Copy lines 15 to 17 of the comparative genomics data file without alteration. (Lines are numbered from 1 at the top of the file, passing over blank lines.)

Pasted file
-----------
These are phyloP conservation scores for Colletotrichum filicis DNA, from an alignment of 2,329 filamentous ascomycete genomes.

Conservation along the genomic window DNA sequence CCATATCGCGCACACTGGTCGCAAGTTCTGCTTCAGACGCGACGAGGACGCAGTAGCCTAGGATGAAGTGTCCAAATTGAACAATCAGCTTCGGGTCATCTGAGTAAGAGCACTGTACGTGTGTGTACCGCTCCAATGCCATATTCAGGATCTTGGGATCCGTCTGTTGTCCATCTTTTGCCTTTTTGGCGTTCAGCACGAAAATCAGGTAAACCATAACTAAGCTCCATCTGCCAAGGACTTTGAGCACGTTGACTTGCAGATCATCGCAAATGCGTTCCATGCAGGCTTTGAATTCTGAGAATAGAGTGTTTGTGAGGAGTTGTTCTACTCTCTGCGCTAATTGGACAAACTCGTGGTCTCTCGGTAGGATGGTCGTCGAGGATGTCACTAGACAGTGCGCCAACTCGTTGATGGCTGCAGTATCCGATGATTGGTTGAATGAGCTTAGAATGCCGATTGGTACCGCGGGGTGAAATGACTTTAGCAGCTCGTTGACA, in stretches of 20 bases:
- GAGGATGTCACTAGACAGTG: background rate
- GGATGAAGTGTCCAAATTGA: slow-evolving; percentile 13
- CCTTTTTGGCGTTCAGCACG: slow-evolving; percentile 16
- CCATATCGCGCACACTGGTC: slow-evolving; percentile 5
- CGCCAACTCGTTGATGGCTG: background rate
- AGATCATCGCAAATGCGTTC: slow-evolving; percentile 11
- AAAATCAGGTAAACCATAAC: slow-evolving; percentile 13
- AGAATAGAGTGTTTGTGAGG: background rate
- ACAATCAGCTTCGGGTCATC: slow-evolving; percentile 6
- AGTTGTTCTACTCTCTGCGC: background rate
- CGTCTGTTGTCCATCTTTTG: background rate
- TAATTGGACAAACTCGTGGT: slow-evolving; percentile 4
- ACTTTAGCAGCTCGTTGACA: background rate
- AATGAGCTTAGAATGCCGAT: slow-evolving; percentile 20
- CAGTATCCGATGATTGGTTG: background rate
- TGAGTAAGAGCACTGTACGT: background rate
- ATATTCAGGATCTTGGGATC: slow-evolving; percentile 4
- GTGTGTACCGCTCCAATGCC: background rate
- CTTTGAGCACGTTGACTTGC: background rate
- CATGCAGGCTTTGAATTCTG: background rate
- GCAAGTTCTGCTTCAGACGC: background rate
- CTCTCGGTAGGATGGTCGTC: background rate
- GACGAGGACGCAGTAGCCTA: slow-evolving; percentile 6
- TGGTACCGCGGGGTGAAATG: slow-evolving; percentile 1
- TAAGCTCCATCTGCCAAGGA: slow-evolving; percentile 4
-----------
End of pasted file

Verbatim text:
- ACTTTAGCAGCTCGTTGACA: background rate
- AATGAGCTTAGAATGCCGAT: slow-evolving; percentile 20
- CAGTATCCGATGATTGGTTG: background rate